Before review sites came along, hobbyists had no way to protect themselves, said David R. Elms, president of The Erotic Review, which began in 1999 and claims that it gets 350,000 unique visitors a day.

"I'm a hobbyist, and I was getting ripped off," Elms said. "There was no way to hold people accountable for their actions.

"There had to be a way to get this information out," he said. "If a guy got ripped off or he received good service, then he could tell somebody. We treat it as something equivalent to going out on a hot date and telling a hundred thousand of your closest friends."

Aside from possessing the uncanny ability to evoke a deep red rage in me, David R. Elms has the huevos rancheros to suggest that, throughout his life, he has just not gotten the kind of fuck for his buck that he, as a staunch penis-bearing capitalist, is entitled to.

The story mentions that escorts also get to screen the clients that come to them through the review sites, giving them a measure of control over who they see. Escorts also can "out" bad clients with whom they have bad experiences. It's a small comfort, I suppose.

But here's the clincher:

The sites represent the ultimate commodification of women, who are impersonally rated by anonymous men in much the same way they would judge a sports car or a racehorse. Some find it demeaning, but most acknowledge that it's a fast, easy way to build a reliable client base.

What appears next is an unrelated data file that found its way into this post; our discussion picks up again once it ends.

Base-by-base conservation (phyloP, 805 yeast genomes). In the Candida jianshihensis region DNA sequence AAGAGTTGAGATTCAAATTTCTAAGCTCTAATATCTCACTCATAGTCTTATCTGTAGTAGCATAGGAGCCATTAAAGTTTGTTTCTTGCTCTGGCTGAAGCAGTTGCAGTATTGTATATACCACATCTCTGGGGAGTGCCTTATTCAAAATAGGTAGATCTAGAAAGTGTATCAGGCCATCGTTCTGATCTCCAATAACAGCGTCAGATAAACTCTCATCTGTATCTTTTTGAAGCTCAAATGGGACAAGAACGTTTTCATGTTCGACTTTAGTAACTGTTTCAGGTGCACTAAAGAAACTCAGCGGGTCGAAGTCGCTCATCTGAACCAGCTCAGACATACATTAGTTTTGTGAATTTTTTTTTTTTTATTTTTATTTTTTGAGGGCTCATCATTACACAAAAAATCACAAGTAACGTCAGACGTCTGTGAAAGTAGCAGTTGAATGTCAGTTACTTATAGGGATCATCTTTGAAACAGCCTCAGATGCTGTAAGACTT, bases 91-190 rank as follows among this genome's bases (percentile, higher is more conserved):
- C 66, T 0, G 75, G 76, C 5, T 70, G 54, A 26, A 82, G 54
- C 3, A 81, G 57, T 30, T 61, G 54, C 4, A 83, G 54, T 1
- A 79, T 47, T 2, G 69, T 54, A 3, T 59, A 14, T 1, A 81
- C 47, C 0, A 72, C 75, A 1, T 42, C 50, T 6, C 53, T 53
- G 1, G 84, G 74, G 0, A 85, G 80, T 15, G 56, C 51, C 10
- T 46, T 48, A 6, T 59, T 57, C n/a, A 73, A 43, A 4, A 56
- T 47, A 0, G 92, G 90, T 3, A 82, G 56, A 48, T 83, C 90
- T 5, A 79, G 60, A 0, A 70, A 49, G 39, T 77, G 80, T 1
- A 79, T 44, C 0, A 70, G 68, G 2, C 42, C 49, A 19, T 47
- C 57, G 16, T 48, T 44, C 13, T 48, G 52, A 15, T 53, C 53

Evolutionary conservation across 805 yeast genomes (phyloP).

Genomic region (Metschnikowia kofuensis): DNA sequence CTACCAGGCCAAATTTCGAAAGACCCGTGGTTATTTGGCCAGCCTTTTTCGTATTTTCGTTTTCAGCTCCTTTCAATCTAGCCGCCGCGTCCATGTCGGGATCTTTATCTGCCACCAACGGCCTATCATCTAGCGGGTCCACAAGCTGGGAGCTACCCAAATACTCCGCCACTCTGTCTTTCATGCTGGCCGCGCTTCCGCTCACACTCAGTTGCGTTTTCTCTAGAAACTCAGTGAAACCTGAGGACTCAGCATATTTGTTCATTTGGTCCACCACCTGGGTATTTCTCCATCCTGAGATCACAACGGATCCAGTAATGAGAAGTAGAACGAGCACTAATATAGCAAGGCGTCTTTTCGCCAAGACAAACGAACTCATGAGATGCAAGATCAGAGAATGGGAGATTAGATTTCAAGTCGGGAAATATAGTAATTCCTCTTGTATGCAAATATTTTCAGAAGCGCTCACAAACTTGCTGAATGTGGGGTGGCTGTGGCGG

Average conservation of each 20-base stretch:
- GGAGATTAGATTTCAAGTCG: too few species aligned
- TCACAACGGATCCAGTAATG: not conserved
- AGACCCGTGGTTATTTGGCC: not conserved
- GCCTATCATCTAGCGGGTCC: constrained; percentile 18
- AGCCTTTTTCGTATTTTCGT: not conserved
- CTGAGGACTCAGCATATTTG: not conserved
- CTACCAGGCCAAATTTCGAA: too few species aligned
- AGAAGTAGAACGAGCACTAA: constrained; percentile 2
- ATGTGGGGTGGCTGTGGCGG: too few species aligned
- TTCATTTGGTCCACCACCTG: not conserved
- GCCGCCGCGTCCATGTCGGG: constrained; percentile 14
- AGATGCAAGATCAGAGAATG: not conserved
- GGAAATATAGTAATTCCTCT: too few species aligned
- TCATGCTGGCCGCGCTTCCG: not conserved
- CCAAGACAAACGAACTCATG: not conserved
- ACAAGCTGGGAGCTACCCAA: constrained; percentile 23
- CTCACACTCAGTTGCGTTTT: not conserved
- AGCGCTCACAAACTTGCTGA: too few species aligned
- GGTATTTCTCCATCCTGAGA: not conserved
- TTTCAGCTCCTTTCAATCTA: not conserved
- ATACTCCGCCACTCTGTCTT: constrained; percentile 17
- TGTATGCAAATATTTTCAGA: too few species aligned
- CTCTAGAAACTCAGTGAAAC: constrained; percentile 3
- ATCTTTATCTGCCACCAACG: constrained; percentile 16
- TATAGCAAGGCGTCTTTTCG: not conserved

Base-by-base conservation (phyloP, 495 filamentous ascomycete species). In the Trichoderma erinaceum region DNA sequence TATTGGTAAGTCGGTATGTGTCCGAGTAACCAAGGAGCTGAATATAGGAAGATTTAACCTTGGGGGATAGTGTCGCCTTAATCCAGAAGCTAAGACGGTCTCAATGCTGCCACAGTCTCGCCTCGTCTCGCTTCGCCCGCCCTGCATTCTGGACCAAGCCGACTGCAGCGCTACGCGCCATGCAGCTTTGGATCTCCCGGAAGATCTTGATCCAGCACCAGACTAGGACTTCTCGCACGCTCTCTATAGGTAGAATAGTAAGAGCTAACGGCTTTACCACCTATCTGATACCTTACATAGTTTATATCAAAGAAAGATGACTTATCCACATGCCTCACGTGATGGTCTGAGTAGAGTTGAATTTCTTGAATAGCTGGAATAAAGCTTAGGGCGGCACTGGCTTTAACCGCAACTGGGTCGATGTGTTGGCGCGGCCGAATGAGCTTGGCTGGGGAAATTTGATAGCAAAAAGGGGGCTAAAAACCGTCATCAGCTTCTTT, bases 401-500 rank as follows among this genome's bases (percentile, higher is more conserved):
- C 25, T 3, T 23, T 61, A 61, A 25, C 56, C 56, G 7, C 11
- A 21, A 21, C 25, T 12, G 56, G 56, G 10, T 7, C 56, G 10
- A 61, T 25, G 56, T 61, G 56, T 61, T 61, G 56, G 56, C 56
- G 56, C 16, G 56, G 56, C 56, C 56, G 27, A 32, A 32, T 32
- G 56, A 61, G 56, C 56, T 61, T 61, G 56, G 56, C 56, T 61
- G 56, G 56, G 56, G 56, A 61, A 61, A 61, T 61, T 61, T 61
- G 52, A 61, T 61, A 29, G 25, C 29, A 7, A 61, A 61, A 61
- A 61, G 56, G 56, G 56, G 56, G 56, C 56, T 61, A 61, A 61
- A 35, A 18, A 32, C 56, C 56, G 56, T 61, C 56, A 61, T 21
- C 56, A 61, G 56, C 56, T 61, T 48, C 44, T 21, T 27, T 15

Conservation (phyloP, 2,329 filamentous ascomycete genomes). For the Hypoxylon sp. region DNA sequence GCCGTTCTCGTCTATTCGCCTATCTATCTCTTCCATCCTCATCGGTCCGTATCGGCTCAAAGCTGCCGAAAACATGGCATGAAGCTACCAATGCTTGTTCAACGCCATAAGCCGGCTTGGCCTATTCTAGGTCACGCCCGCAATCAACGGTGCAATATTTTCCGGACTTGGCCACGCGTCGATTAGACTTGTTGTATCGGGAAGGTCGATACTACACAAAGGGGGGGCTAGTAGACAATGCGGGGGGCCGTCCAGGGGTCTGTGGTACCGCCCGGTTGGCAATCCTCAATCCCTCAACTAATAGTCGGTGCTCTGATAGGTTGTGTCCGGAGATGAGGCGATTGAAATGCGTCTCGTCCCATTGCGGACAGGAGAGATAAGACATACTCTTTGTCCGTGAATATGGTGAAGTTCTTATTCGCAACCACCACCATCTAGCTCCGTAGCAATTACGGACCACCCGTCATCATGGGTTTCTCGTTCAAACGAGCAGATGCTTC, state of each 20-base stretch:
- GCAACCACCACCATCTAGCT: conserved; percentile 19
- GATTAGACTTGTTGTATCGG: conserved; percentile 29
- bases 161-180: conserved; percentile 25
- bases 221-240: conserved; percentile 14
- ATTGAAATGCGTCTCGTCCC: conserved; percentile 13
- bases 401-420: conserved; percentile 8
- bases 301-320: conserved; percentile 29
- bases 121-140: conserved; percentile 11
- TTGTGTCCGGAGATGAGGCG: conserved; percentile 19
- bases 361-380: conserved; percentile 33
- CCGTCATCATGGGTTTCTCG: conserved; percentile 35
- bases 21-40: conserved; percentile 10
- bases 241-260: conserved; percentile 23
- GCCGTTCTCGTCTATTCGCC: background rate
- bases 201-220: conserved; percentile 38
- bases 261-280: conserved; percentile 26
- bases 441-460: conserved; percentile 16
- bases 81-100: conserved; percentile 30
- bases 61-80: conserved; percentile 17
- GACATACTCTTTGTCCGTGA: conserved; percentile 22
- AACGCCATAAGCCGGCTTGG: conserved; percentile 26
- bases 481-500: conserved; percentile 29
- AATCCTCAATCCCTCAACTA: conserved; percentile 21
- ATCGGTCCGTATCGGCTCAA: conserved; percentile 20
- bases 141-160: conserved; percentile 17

I don't get it. The website, where their performance is reviewed, is demeaning, but not the actual sex work itself? Seems to me that if you commodify your body and sell it, you've got to expect to be treated as a commodity. This sounds dangerously like "Fuck those bitches, they get what they deserve!" but I assure you that is not what I mean. I just think these women who are offended by the site might be projecting their anger at the intrinsically demeaning nature of sex work onto the review sites and what they represent.

But more importantly, check out the structure of that paragraph. Read it aloud. Notice how it starts out all Here's yet another way in which women's bodies are bought and traded but then ends up with the women acknowledging what a boon to their business these websites are? It's not the writer's fault, necessarily, if he is, in fact, just stating facts as he was told. But it's a telling transition, starting off with acknowledging the commodification and then ending up with the women grateful that their commodification is made that much easier by the existence of these websites.


Blogger oskiesmom said...

This is truly sad, to read the word 'intimacy' and 'provider' in the same sentence. I may as well go to my HMO for it. I mean, I need intimacy, and I would like some expertise, but I don't think these women, skilled as they are, would quite "earn" their dollar from me. But these men? Settling. Just settling. And fooling themselves. Who's the bigger capitalist fool, though? The woman, or the man? Sad to say, but I kind of have sympathy for both. Anger ... I can't get there.

Sun Jan 22, 01:27:00 PM